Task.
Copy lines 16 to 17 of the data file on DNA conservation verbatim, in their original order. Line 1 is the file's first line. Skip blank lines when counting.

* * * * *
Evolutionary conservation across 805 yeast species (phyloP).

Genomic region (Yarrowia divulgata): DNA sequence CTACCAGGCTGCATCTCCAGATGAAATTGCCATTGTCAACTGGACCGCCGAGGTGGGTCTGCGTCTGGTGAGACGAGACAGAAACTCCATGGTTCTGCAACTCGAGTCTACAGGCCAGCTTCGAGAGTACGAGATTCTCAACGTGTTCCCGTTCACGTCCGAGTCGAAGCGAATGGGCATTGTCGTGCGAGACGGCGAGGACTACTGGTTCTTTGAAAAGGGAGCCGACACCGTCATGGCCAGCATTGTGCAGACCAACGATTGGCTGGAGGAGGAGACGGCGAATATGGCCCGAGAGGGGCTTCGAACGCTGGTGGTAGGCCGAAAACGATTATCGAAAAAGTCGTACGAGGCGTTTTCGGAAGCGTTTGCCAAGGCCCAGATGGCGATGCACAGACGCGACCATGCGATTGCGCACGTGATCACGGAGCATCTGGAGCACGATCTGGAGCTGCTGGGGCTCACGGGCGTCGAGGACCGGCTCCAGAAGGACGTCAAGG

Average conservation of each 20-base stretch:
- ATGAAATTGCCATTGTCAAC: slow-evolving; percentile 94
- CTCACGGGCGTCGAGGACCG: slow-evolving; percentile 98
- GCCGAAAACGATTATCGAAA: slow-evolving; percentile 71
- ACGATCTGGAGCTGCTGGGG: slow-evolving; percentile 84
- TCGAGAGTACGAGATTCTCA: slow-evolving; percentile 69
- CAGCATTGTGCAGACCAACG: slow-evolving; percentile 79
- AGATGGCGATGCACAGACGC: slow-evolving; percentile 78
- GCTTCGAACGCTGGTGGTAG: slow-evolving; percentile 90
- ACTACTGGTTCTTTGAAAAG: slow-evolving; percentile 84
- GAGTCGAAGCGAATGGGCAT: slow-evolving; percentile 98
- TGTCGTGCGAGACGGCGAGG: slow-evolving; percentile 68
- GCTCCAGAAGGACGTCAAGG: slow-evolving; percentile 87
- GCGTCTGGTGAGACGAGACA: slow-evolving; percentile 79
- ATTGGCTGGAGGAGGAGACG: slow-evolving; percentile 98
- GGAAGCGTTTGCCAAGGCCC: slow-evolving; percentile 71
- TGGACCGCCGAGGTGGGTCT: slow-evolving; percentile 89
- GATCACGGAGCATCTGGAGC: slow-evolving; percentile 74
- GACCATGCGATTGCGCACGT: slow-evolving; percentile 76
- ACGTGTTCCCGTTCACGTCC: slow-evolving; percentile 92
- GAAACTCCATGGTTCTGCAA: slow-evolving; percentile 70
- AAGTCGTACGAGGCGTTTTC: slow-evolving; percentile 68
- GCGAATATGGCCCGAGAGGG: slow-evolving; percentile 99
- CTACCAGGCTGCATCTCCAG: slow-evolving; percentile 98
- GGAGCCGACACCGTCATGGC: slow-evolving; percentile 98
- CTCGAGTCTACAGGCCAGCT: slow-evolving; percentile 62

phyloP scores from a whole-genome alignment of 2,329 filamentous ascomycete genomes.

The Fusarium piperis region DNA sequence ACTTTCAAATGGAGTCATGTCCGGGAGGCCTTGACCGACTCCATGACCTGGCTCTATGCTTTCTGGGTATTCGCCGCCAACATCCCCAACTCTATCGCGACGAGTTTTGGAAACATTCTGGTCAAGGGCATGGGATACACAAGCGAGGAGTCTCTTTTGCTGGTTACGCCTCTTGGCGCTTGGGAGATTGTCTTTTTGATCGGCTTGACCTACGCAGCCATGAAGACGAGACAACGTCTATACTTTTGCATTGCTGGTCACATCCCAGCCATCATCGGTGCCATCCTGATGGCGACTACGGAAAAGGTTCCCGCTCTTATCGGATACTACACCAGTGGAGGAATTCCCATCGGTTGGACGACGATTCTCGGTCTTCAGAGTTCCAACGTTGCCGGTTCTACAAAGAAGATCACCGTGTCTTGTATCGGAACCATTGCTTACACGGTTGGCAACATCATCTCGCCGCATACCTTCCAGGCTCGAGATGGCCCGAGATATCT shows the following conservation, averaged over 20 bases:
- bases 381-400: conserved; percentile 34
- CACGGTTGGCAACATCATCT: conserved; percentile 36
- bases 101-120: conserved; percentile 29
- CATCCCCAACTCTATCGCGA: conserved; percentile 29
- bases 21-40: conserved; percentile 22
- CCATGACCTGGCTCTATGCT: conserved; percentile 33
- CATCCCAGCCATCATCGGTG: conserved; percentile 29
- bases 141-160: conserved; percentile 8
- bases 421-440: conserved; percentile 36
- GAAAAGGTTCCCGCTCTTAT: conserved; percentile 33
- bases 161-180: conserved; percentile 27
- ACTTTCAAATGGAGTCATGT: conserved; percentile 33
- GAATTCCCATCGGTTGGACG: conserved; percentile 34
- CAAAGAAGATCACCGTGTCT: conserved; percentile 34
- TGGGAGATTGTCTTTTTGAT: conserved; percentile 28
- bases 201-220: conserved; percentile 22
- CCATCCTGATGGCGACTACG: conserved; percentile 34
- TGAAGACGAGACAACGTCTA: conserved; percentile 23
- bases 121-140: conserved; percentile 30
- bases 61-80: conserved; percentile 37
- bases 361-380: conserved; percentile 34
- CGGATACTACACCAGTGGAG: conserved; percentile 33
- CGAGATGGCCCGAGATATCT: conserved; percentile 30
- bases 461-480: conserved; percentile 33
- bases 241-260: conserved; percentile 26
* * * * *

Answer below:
- GCGTCTGGTGAGACGAGACA: slow-evolving; percentile 79
- ATTGGCTGGAGGAGGAGACG: slow-evolving; percentile 98